Bill Frist: Good Behavior, Not Obamacare, Will Make You Live Longer

The former Senate Majority Leader says whatever system we choose, whether it is Obamacare, Clintoncare or Nixoncare, has a relatively small impact on how long we live as compared to behavior and genetics.

What's the Big Idea?


According to physician and former Senate Majority Leader Bill Frist, the major problem with health care in the U.S. is the country spends twice as much on health care as the average developed country and gets an outcome that is only half as good.

Sponsored by:

If we look at infant mortality, life expectancy or just about any index of outcomes, Frist says we are not getting the return on our investment, and that is because our public dialogue is too narrowly focused on health services. According to Frist, whatever system we choose, whether it is Obamacare, Clintoncare or Nixoncare, has a relatively small impact on how long we live as compared to behavior and genetics.

Watch Bill Frist here:

What's the Significance?

Frist delivered these remarks at The Nantucket Project, a festival of ideas that took place this month on Nantucket Massachusetts. The theme of the event was "Rethink," and speakers from different fields discussed how to rethink the way we approach industries like finance and education. Rethinking Medicine, however, was given special attention in a panel discussion that followed Frist's remarks, and that panel can be viewed here:

LinkedIn meets Tinder in this mindful networking app

Swipe right to make the connections that could change your career.

Getty Images
Sponsored
Swipe right. Match. Meet over coffee or set up a call.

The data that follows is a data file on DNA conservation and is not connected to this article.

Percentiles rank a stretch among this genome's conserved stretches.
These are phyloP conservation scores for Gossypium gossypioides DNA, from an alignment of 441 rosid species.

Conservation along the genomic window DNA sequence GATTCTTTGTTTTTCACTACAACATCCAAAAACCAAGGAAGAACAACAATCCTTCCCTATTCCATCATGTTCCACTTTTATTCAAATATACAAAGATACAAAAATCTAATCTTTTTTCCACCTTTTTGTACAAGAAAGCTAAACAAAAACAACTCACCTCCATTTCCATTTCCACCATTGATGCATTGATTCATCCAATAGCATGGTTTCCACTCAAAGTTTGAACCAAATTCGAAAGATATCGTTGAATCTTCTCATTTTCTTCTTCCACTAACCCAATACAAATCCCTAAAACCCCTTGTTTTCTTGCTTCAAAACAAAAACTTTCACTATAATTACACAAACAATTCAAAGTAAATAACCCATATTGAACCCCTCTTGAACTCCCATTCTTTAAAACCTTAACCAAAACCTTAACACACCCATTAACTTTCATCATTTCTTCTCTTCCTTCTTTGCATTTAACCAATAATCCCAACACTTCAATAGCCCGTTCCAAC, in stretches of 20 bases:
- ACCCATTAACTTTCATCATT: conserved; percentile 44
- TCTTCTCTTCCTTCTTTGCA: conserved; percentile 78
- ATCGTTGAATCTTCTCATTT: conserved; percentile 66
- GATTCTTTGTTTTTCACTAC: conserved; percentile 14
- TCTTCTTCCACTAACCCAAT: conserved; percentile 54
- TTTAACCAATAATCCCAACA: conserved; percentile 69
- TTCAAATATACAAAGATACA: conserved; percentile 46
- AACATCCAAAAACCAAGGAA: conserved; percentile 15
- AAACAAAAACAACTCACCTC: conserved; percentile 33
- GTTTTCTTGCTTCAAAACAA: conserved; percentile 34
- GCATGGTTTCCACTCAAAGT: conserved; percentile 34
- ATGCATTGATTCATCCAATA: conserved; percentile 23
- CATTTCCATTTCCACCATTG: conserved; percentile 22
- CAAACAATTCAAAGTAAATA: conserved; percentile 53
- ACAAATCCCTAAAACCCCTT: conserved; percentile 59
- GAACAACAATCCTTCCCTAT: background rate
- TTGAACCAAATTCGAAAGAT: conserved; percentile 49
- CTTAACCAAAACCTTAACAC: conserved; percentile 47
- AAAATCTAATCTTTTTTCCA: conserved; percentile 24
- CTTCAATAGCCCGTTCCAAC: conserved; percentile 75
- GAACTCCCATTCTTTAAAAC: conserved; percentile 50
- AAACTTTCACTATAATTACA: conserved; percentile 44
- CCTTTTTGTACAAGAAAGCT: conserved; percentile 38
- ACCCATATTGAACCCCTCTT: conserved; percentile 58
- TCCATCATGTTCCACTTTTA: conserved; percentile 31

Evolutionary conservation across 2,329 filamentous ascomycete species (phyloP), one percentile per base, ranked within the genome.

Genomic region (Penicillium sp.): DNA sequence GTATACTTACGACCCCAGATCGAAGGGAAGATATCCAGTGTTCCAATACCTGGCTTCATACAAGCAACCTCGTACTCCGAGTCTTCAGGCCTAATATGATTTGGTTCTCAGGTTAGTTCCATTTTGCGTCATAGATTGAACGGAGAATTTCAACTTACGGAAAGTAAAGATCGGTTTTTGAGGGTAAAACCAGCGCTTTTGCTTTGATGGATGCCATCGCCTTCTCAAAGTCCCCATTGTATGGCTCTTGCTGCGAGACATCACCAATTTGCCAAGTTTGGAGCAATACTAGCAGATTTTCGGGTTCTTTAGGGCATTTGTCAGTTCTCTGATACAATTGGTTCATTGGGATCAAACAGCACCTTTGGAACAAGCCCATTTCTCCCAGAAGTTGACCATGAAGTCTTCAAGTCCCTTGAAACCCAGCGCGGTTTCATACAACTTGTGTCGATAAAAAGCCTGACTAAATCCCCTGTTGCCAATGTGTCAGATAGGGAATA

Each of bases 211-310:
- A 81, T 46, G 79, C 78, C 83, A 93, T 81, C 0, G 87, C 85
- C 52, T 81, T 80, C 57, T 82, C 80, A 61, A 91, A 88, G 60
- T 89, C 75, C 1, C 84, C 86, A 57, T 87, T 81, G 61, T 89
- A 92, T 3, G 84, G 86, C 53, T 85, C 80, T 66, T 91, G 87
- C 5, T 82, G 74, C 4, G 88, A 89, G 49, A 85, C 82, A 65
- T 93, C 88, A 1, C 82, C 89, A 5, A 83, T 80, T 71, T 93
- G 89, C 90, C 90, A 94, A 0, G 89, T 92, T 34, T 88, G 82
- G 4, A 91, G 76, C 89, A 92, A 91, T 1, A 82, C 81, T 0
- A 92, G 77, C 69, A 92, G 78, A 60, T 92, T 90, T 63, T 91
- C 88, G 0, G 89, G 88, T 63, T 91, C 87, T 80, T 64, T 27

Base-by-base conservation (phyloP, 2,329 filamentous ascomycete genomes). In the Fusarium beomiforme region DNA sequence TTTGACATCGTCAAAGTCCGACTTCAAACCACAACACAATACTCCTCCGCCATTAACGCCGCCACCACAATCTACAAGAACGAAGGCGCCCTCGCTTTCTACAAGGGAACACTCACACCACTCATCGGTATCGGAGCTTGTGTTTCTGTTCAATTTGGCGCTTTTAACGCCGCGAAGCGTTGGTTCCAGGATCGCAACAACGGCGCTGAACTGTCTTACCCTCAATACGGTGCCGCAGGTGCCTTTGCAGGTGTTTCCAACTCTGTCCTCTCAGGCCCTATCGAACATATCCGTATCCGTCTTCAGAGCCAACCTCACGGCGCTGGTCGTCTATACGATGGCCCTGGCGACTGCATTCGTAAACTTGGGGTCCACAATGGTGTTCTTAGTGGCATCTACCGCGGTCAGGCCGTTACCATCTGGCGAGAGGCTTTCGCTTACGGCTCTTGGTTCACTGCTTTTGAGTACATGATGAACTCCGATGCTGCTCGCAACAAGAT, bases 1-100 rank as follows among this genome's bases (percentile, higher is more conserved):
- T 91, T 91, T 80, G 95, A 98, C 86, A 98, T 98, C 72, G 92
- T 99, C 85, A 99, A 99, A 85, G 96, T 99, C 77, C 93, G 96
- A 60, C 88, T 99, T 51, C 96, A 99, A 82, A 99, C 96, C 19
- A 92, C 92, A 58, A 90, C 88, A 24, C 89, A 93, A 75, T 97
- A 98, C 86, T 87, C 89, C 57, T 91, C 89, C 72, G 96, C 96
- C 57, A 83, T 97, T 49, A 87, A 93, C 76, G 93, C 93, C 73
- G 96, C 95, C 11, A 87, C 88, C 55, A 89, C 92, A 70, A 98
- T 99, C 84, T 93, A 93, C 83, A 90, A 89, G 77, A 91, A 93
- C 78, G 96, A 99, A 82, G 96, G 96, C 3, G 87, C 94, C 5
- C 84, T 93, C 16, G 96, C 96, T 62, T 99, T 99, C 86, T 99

No, we aren't talking about Tinder. Introducing Shapr, a free app that helps people with synergistic professional goals and skill sets easily meet and collaborate.

Keep reading Show less

4 reasons Martin Luther King, Jr. fought for universal basic income

In his final years, Martin Luther King, Jr. become increasingly focused on the problem of poverty in America.

(Photo by J. Wilds/Keystone/Getty Images)
Politics & Current Affairs
  • Despite being widely known for his leadership role in the American civil rights movement, Martin Luther King, Jr. also played a central role in organizing the Poor People's Campaign of 1968.
  • The campaign was one of the first to demand a guaranteed income for all poor families in America.
  • Today, the idea of a universal basic income is increasingly popular, and King's arguments in support of the policy still make a good case some 50 years later.
Keep reading Show less

Dead – yes, dead – tardigrade found beneath Antarctica

A completely unexpected discovery beneath the ice.

(Goldstein Lab/Wkikpedia/Tigerspaws/Big Think)
Surprising Science
  • Scientists find remains of a tardigrade and crustaceans in a deep, frozen Antarctic lake.
  • The creatures' origin is unknown, and further study is ongoing.
  • Biology speaks up about Antarctica's history.
Keep reading Show less

Why I wear my life on my skin

For Damien Echols, tattoos are part of his existential armor.

Videos
  • In prison Damien Echols was known by his number SK931, not his name, and had his hair sheared off. Stripped of his identity, the only thing he had left was his skin.
  • This is why he began tattooing things that are meaningful to him — to carry a "suit of armor" made up the images of the people and objects that have significance to him, from his friends to talismans.
  • Echols believes that all places are imbued with divinity: "If you interact with New York City as if there's an intelligence behind... then it will behave towards you the same way."
Keep reading Show less